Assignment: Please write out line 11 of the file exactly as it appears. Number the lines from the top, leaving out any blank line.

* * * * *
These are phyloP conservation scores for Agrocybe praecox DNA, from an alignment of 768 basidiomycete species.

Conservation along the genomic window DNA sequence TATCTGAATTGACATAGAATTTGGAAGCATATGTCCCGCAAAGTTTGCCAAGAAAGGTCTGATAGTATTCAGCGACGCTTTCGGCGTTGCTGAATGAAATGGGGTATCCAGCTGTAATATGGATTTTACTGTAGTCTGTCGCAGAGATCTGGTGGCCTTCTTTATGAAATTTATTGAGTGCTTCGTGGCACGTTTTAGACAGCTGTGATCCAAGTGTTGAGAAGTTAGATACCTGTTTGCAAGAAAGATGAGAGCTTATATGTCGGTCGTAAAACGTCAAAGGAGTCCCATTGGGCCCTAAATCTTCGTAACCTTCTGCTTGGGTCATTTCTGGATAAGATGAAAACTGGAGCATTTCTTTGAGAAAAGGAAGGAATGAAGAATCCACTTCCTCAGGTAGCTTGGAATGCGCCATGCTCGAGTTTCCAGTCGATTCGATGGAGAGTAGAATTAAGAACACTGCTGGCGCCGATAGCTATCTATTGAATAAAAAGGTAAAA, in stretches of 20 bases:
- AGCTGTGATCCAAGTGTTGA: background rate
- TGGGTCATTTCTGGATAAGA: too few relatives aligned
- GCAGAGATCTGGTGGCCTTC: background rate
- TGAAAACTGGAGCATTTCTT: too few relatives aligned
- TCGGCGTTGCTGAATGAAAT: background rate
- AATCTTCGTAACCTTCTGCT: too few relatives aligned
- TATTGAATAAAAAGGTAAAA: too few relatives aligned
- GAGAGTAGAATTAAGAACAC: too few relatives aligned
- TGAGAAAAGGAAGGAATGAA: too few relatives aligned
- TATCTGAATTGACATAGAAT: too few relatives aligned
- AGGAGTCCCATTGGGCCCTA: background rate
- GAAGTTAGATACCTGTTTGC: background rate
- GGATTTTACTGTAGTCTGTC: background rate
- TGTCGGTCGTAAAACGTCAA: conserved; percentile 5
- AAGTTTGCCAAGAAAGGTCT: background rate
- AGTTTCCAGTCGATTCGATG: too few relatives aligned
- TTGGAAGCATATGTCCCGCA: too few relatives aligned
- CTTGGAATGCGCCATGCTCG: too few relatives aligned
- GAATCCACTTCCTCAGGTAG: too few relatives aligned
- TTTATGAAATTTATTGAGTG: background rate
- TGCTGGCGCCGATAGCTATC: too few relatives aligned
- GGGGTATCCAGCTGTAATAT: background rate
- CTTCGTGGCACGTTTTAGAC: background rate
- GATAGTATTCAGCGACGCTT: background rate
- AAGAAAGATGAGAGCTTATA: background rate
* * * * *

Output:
- TGAGAAAAGGAAGGAATGAA: too few relatives aligned